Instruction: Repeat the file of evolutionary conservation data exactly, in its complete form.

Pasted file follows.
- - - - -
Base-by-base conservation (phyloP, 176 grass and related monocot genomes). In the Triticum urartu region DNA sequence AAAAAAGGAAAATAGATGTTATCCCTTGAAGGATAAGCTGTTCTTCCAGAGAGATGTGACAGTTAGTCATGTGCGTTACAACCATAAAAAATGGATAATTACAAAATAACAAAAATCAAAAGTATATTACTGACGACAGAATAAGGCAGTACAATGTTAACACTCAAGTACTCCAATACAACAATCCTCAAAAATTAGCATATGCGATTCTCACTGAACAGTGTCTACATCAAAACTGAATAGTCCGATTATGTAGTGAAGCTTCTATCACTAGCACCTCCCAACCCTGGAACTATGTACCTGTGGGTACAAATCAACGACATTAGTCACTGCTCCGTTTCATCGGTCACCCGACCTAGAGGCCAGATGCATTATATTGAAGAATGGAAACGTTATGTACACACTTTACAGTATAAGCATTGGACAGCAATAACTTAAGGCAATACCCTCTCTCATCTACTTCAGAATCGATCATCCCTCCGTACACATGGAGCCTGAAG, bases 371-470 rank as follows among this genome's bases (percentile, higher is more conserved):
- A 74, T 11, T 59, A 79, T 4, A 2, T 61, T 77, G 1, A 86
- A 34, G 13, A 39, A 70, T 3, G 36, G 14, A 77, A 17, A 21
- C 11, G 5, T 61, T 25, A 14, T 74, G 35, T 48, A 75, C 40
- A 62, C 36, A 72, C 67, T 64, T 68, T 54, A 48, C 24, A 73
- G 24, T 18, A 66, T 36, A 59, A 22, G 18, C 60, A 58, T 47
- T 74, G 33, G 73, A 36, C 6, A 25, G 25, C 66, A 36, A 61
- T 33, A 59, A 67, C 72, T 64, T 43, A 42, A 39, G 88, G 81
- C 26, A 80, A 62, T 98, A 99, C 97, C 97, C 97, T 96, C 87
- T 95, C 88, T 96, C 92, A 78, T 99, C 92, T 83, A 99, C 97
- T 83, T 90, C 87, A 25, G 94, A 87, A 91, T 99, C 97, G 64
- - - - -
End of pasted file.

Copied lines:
Base-by-base conservation (phyloP, 176 grass and related monocot genomes). In the Triticum urartu region DNA sequence AAAAAAGGAAAATAGATGTTATCCCTTGAAGGATAAGCTGTTCTTCCAGAGAGATGTGACAGTTAGTCATGTGCGTTACAACCATAAAAAATGGATAATTACAAAATAACAAAAATCAAAAGTATATTACTGACGACAGAATAAGGCAGTACAATGTTAACACTCAAGTACTCCAATACAACAATCCTCAAAAATTAGCATATGCGATTCTCACTGAACAGTGTCTACATCAAAACTGAATAGTCCGATTATGTAGTGAAGCTTCTATCACTAGCACCTCCCAACCCTGGAACTATGTACCTGTGGGTACAAATCAACGACATTAGTCACTGCTCCGTTTCATCGGTCACCCGACCTAGAGGCCAGATGCATTATATTGAAGAATGGAAACGTTATGTACACACTTTACAGTATAAGCATTGGACAGCAATAACTTAAGGCAATACCCTCTCTCATCTACTTCAGAATCGATCATCCCTCCGTACACATGGAGCCTGAAG, bases 371-470 rank as follows among this genome's bases (percentile, higher is more conserved):
- A 74, T 11, T 59, A 79, T 4, A 2, T 61, T 77, G 1, A 86
- A 34, G 13, A 39, A 70, T 3, G 36, G 14, A 77, A 17, A 21
- C 11, G 5, T 61, T 25, A 14, T 74, G 35, T 48, A 75, C 40
- A 62, C 36, A 72, C 67, T 64, T 68, T 54, A 48, C 24, A 73
- G 24, T 18, A 66, T 36, A 59, A 22, G 18, C 60, A 58, T 47
- T 74, G 33, G 73, A 36, C 6, A 25, G 25, C 66, A 36, A 61
- T 33, A 59, A 67, C 72, T 64, T 43, A 42, A 39, G 88, G 81
- C 26, A 80, A 62, T 98, A 99, C 97, C 97, C 97, T 96, C 87
- T 95, C 88, T 96, C 92, A 78, T 99, C 92, T 83, A 99, C 97
- T 83, T 90, C 87, A 25, G 94, A 87, A 91, T 99, C 97, G 64